Wednesday, November 08, 2006

Summer, 2006 Summary

A lot has happened on the island since my last post in April. Unfortunately I missed the vast majority of this paddling season because of work commitments in Labrador. Some of the whitewater highlights on the island this summer include the following trips:
  • Dave MacDonald and Darren McDonald led a single day descent of Sandy Harbour River. This was a third descent of the river, but only the first time that every rapid was run. Dave passed along that the trip took over 10 hours and that setting shuttles the previous day was critical to completing a one day descent of the run. The gauge for Pipers Hole River was at .9 m on the day of the descent and this apparently should be considered an minimum level for Sandy Harbour River.
  • Local crews tackled Petty Harbour River, which is located south of St. John's. This is a classic steep creek run that ranks among the most difficult rivers on the island. It can be broadly divided into two sections: a Class V-V+ section from the dam to where the diversion pipe crosses the river and class II-IV from the pipe to the ocean. The general character of the river is defined by long, steep boulder gardens. Narrow slots, high pin potential, and abundant sieves raise the consequences and careful scouting is mandatory for these rapids. The entire section is easy to scout from the river right shore prior to dropping into the meat.
  • On the west coast of the island a small crew tackled White's River, the upper section of Lomond River, and Bakers Brook over the long weekend in May. These three classics are located within a couple of hours of Cornerbrook along the Viking Trail into Gros Morne National Park. The rivers are grade IV to V and include abundant class IV and V rapids that consist of boulder gardens, ledges and large waterfalls. This is a great long weekend trip if you're looking to raise your adrenaline levels. I'll post more details about all three rivers over the next month or so. But an important development is a gauge for the Whites River. Kev and I put-on the river when 9 boards were exposed on the river right bridge footing. We figured this was a good level for the two canyons. The Whites can be run as low as 9.5 boards and anything higher than 8 boards significantly increases the difficulty of the canyons.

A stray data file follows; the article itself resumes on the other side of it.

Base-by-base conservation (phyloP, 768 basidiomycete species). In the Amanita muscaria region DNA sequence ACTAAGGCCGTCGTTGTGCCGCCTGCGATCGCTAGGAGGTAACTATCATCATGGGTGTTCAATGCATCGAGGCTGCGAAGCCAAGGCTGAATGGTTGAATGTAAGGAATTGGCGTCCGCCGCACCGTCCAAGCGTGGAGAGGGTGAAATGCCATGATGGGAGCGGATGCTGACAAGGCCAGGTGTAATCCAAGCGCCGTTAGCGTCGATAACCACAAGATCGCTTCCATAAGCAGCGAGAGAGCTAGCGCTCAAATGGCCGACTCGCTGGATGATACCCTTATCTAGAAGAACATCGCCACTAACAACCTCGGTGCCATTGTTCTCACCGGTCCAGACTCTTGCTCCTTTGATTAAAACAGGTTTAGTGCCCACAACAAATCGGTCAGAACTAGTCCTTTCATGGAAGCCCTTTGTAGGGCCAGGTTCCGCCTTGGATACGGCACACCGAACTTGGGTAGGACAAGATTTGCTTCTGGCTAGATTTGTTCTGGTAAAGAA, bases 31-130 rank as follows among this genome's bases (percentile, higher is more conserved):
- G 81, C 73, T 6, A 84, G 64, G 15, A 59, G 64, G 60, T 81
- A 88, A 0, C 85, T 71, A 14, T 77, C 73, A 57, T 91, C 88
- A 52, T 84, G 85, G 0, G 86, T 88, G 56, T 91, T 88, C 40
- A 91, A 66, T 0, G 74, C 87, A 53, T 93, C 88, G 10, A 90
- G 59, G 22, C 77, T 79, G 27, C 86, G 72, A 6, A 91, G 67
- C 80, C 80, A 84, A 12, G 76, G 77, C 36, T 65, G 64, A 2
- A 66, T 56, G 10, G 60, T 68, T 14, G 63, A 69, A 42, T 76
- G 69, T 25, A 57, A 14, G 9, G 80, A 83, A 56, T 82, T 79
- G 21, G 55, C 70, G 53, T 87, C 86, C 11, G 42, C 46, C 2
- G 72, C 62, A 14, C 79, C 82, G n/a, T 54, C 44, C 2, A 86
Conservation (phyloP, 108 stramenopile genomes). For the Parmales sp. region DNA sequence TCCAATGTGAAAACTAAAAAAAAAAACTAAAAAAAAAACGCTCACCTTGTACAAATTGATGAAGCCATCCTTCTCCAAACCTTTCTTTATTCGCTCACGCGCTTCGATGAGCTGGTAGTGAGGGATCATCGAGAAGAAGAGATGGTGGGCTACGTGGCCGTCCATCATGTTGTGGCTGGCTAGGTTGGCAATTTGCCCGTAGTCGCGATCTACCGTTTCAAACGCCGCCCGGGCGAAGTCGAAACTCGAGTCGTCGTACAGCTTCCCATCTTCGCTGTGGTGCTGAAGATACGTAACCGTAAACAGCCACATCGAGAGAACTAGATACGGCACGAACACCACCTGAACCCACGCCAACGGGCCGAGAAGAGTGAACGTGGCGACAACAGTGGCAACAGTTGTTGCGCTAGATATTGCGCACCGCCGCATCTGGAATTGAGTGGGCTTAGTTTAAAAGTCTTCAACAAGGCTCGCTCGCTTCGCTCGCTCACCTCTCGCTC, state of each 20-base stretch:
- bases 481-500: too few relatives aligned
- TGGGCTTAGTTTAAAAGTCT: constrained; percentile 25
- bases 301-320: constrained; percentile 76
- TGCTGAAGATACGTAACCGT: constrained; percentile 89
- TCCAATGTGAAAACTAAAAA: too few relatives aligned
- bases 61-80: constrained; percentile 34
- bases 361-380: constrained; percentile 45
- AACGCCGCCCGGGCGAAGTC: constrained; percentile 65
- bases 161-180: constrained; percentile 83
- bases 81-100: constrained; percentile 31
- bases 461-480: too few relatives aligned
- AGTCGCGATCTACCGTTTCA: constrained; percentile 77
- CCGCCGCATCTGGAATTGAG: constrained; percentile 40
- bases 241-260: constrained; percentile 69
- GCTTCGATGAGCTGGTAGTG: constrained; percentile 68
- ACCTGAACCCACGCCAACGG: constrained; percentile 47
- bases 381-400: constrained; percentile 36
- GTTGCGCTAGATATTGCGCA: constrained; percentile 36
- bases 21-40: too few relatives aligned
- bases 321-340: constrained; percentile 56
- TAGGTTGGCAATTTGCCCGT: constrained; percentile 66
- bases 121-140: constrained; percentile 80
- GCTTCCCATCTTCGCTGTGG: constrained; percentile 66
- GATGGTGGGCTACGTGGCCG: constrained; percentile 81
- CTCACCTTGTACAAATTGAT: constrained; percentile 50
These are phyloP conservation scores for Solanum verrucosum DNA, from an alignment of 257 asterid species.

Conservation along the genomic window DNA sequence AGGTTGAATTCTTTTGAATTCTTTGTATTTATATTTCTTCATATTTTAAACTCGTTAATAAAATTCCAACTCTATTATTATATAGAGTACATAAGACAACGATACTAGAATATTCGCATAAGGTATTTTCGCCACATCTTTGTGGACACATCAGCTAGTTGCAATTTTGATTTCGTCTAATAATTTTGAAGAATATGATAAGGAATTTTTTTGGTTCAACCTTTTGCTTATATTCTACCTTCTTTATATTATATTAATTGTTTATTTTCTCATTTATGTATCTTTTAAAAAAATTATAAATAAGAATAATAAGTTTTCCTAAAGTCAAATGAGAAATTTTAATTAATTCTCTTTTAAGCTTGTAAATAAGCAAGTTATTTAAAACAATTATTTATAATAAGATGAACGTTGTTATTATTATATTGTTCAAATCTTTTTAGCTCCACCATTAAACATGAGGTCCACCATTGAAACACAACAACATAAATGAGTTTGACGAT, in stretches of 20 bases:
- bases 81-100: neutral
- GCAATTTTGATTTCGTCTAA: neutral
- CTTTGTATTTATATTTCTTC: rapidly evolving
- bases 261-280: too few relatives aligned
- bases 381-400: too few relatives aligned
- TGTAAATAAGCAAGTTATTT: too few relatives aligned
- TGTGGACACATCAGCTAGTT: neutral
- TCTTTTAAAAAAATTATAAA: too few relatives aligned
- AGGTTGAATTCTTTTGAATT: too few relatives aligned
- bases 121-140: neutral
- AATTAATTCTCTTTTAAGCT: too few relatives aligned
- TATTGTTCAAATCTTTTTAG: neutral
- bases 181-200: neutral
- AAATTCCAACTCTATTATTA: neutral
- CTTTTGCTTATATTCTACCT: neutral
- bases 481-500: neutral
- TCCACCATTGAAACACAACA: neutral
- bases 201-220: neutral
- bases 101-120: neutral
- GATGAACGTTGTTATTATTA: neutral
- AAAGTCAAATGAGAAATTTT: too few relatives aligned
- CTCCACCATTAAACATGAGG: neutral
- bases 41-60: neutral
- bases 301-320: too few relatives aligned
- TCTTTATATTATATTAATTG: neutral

Whites River Gauge. River right bridge footing.

  • The Northwest River flowed at reasonable levels for most of August and several trips were made in the warm summer sun. Of note this summer is that people began regularly running the river centre falls on the 2nd Golf Course Rapid. This 5 m waterfall has a somewhat manky and hard to scout lead-in. Dave and Darren tell me that once you're lined up on the final ramp that it is a really fun drop.

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